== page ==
Prime minister Mette Frederiksen (S) has not a lot of money in the bank to finance its many promises of better welfare, soaring climate ambitions and early retirement to Arne and other run-down, write Monday Morning.
Her free economic room for manoeuvre towards 2025 has shrunk sharply and is now down to only $ 3 billion. It is much less than when she stepped to the minister, where the scope was on the whole 11 billion.
Sets the long light on and looks forward to 2030, it does not change much in the picture. Since she has only 5 billion dollars in free-space.
It shows the calculations, as the think tank Cepos has made for Monday Morning.
”There is not a lot of money to squander anymore. We have spent almost the rub and stub of the scope. The 5 billion should last over 10 budgets – or a half billion dollars per budget – with the want for better normeringer in kindergartens, nursing homes and schools. It is a very, very small free space,” says chief economist Mads Lundby Hansen from Cepos.
Even though the government has spent billions of dollars on astronomical packages as a result of coronakrisen, it doesn't have the big inroads on the scope. Both because hjælpepakkerne is temporary, and because the loans are accepted with an interest rate that is close to zero.
When Mette Frederiksen, has more money in the bank, is first and foremost along with her election promise that the public velfærdsudgifter must follow befolkningsmønsteret. As the number of elderly people and children increases the years, swallowing up a very large part of the scope.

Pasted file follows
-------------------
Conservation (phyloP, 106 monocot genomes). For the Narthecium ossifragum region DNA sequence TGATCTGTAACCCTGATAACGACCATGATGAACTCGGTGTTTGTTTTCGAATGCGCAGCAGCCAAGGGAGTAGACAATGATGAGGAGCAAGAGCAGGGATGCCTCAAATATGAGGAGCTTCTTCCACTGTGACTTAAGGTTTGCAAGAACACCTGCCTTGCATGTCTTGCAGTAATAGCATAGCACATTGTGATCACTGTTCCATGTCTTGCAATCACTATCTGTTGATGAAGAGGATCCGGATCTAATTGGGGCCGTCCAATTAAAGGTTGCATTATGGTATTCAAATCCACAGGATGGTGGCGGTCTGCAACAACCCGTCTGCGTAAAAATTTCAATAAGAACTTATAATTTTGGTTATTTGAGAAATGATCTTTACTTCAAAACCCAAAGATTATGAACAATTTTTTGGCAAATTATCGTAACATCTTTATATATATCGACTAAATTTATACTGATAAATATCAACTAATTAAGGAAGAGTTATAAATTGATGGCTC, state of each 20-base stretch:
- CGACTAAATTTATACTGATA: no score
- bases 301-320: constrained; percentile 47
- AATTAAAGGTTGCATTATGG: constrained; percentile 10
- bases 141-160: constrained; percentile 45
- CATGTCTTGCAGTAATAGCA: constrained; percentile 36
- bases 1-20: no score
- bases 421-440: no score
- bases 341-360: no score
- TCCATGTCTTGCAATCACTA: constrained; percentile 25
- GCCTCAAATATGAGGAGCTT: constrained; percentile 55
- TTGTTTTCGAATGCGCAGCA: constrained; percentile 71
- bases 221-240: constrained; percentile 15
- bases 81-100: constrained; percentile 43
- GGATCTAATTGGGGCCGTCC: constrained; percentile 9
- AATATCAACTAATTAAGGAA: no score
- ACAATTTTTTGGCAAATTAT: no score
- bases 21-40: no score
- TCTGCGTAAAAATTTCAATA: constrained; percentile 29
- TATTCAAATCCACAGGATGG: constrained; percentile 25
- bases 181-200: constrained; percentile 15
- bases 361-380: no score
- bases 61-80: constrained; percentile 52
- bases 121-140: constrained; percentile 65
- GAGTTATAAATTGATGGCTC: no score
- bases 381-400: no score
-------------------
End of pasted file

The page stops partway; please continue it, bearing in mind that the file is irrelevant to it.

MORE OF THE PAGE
It has also has been in the cards, that the government would make a new great economic 2030 plan, which sets new benchmarks for the Danish economy for the next many years. It could give her more money to dispose of.
She could get $ 12 billion extra in the room for manoeuvre, if she budgeted a small deficit on the public finances in 2030, at 0.5 percent of GDP, instead of as now, with balance, show the new calculations from Cepos.
But both coronakrisen and the radical leader, Morten Østergaard, the proposal to put a ceiling on the Danish retirement age of 70 years has created so much uncertainty about the Danish economy, that more's top economists now calling on the government to wait to make an economic the 2030 plan.
One of them is Torben M. Andersen, professor in economics at Aarhus University and former overvismand.
”Right now it is difficult to prepare a 2030 level. We do not know whether there will be a vaccine soon, and the crisis will be short-lived, or whether there goes some years. The uncertainty is fairly large. We had talked together a year ago, I would have sought after a the 2030 plan, but now it doesn't make sense,” says Torben M. Andersen.